Valdosta Daily Times

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October 7, 2012

Extradited terrorism suspects appear in U.S. courts

NEW YORK — A partially blind Egyptian-born preacher and four other terrorism suspects appeared in federal courts Saturday, hours after they lost yearslong extradition fights in Britain and were transported to the U.S. under tight security to face trial.

The preacher, Abu Hamza al-Masri, entered no plea to charges of conspiring with Seattle men to set up a terrorist training camp in Oregon and of helping abduct 16 hostages, two of them American tourists, in Yemen in 1998.

Al-Masri has hooks in place of hands, but he came into court without them and both arms exposed through his short-sleeved blue prison shirt. His court-appointed lawyer, Sabrina Shroff, asked that his prosthetics be immediately returned “so he can use his arms.”

The four other extradited men pleaded not guilty. Khaled al-Fawwaz and Adel Abdul Bary appeared alongside al-Masri in New York and Syed Talha Ahsan and Babar Ahmad were arraigned in New Haven, Conn., to charges that they provided terrorists in Afghanistan and Chechnya with cash, recruits and equipment.

Lawyers for both al-Fawwaz and Bary noted the ailments of their clients and said they were concerned that they get their medication. The lawyers did not seek bail for their clients though Bary’s attorney reserved the right to do so in the future.

Ahsan, 33, and Ahmad, 38, were kept detained while they await trial in Connecticut, where an Internet service provider was allegedly used to host a website. Their lawyers declined to comment.

Ahmad made efforts to secure GPS devices, Kevlar helmets, night vision goggles and camouflage uniforms, prosecutors said.

Al-Masri, a one-time nightclub bouncer, will be housed in Manhattan along with Khaled al-Fawwaz, 50, a citizen of Saudi Arabia, and Adel Abdul Bary, 52, an Egyptian citizen, who will face trial on charges that they participated in the bombings of two U.S. embassies in Africa in 1998. The attacks killed 224 people, including 12 Americans. They were indicted in a case that also charged Osama bin Laden.

U.S. Attorney Preet Bharara called the extraditions “a watershed moment in our nation’s efforts to eradicate terrorism.”

He added: “As is charged, these are men who were at the nerve centers of Al Qaeda’s acts of terror, and they caused blood to be shed, lives to be lost, and families to be shattered.”

In the 1990s, al-Masri turned London’s Finsbury Park Mosque into a training ground for extremist Islamists, attracting men including Sept. 11 conspirator Zacarias Moussaoui and “shoe bomber” Richard Reid.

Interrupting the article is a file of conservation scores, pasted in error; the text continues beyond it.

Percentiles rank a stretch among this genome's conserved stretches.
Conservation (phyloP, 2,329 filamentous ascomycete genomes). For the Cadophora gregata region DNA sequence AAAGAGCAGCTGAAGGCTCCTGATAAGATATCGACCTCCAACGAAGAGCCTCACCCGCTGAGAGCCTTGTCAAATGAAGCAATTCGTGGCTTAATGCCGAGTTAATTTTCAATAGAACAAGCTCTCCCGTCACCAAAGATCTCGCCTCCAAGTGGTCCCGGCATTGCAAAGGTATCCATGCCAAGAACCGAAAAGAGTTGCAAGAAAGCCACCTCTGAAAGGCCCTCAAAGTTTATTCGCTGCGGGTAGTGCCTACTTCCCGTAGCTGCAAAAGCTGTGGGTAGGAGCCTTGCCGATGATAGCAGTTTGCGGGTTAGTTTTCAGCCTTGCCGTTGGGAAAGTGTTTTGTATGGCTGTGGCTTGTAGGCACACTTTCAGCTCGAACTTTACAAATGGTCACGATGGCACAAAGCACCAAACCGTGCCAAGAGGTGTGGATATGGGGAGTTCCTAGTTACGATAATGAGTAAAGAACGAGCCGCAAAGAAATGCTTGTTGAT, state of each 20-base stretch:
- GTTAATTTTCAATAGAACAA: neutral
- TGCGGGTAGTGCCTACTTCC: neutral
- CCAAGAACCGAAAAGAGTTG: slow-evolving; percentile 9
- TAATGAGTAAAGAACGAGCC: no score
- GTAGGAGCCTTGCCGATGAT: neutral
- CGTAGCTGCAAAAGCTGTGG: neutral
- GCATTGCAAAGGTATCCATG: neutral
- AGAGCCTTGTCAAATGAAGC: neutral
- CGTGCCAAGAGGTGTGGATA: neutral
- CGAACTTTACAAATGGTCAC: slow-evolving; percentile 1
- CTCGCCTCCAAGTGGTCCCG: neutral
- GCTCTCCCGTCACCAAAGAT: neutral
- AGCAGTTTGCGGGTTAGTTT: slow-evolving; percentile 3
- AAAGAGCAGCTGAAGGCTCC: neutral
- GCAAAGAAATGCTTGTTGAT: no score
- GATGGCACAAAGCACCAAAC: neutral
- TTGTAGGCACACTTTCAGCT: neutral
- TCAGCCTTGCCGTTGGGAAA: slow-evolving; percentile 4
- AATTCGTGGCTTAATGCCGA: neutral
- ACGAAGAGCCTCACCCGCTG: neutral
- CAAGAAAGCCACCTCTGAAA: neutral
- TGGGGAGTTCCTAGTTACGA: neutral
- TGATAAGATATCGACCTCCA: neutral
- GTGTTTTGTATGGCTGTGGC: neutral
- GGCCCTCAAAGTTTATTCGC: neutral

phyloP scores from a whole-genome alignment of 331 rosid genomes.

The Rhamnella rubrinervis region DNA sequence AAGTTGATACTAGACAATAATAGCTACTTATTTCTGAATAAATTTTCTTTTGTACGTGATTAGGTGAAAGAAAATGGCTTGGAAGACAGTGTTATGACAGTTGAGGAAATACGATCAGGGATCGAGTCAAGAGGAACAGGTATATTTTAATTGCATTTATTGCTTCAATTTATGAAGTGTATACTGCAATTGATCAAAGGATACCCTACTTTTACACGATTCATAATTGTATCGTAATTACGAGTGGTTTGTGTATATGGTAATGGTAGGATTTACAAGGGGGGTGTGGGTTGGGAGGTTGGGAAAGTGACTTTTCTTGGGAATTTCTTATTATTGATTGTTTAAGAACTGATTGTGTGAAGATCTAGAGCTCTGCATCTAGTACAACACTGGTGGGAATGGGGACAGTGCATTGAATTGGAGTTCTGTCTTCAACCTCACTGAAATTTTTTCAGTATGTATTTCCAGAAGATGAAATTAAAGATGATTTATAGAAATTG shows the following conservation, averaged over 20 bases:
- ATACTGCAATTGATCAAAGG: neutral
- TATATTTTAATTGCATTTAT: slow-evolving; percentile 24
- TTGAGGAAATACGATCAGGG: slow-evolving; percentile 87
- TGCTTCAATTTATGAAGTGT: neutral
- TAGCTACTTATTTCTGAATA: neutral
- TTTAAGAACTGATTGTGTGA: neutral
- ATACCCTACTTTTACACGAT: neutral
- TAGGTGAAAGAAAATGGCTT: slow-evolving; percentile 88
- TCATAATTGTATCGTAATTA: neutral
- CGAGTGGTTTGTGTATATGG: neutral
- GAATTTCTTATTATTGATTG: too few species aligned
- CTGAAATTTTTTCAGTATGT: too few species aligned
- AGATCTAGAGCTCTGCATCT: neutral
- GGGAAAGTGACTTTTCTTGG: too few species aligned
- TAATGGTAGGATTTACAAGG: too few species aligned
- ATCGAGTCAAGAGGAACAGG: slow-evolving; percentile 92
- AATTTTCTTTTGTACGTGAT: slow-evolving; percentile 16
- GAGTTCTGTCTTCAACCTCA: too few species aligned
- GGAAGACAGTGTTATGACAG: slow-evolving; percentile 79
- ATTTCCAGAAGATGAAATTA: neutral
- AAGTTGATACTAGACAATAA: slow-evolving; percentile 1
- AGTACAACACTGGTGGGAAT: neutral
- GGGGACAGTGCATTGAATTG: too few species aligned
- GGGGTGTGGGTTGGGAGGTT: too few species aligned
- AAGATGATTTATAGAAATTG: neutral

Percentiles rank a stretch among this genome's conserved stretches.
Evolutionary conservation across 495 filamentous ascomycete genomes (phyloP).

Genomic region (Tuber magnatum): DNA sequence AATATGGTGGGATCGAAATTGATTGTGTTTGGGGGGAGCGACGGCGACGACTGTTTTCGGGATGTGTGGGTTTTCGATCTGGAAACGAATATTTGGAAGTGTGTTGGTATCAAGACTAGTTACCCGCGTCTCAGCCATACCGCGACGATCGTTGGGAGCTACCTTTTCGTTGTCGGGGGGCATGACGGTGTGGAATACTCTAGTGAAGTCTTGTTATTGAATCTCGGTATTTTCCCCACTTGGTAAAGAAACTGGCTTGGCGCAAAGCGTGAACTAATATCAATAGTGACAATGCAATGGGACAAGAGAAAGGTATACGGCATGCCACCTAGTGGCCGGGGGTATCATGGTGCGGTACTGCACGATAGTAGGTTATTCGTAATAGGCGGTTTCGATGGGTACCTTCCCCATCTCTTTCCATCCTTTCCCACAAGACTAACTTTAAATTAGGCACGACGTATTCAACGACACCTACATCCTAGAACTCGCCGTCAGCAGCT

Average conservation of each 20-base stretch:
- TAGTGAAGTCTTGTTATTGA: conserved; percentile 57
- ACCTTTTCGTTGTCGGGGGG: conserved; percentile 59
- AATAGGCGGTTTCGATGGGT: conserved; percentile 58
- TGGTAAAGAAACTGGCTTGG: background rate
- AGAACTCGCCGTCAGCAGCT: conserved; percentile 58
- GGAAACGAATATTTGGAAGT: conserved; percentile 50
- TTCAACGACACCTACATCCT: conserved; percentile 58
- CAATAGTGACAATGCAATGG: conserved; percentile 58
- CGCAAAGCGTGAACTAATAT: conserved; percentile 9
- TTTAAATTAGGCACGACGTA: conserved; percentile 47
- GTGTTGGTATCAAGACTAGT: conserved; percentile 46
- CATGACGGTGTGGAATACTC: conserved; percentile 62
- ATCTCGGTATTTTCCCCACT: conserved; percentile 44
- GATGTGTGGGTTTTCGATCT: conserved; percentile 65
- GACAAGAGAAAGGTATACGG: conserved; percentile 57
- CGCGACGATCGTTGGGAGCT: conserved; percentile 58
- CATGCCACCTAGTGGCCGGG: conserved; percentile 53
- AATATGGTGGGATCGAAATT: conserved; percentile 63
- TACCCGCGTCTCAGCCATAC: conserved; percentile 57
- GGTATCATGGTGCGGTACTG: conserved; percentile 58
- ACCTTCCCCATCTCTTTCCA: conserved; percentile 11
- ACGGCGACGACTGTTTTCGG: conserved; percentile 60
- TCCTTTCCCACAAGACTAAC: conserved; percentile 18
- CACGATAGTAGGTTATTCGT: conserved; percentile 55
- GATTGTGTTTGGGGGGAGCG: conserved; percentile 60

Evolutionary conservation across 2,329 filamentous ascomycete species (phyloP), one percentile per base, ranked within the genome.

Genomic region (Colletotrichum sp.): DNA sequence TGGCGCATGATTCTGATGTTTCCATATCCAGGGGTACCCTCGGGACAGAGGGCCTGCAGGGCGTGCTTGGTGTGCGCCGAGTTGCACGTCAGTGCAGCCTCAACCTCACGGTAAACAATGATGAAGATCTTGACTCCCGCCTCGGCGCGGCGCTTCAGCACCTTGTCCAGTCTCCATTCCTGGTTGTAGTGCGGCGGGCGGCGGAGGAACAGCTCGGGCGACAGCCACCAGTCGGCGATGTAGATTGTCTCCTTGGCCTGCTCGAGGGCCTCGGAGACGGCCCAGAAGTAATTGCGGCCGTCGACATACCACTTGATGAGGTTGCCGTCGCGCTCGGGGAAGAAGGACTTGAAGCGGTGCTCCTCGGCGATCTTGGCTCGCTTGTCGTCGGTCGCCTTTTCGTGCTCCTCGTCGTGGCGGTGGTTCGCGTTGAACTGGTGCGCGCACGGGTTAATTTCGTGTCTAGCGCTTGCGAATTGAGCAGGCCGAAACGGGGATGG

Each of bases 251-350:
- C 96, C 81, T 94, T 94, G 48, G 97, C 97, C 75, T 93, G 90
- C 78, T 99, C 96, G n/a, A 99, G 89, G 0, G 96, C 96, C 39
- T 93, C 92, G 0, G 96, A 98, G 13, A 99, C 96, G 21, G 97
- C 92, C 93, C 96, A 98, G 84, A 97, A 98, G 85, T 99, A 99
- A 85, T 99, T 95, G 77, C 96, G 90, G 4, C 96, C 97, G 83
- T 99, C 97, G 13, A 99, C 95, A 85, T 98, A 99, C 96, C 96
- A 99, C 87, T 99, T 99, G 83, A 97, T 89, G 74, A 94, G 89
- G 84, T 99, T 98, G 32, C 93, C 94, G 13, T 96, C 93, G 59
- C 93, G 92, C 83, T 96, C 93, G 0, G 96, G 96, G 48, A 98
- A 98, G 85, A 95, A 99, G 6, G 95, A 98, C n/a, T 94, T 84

Al-Masri is not the first ailing Egyptian-born preacher to be brought to Manhattan for trial. A blind sheik, Omar Abdel-Rahman, is serving a life sentence after he was convicted in 1995 in a plot to assassinate then-Egyptian President Hosni Mubarak and in another to blow up New York landmarks, including the United Nations and two tunnels and a bridge linking New Jersey to Manhattan. Abdel-Rahman has numerous health issues, including heart trouble.

In England, lawyers for the 54-year-old al-Masri, who has one eye and hooks in place of hands he claims to have lost fighting the Soviets in Afghanistan, said he suffers from depression, chronic sleep deprivation, diabetes and other ailments.

The overnight trip to the United States came after a multi-year extradition fight that ended Friday, when Britain’s High Court ruled that the men had no more grounds for appeal and could be sent to the U.S. immediately. The men have been battling extradition for between eight and 14 years.

“I’m absolutely delighted that Abu Hamza is now out of this country,” British Prime Minister David Cameron said. “Like the rest of the public I’m sick to the back teeth of people who come here, threaten our country, who stay at vast expense to the taxpayer and we can’t get rid of them.”

“I’m delighted on this occasion we’ve managed to send this person off to a country where he will face justice,” he added.

Al-Masri has been in a British jail since 2004 on separate charges of inciting racial hatred and encouraging followers to kill non-Muslims.

While al-Masri has been portrayed in the British media as one of the most dangerous men in the country, the case against Ahmad in Connecticut has raised concerns among legal experts and human rights advocates.

Some lawyers and lawmakers have expressed concerns because Britain agreed to extradite him even though his alleged crimes were committed in Britain and British courts declined to prosecute him for lack of evidence. Ahmad and Ahsan are accused of running websites to support Afghanistan’s ousted Taliban regime, Chechen rebels and associated terrorist groups.

In prison since 2004, Ahmad, a London computer expert, has been held without charge for the longest period of any British citizen detained since the Sept. 11 attacks.

In a statement read on his behalf outside court in London Friday, Ahmad said his case had exposed flaws in U.S.-U.K. extradition arrangements. “I leave with my head held high, having won the moral victory,” he said.

His father, Ashfaq Ahmad, said he would continue to fight for his son.

“It’s not just one Babar Ahmad. Tomorrow there will be another Babar Ahmad and another one,” he said.

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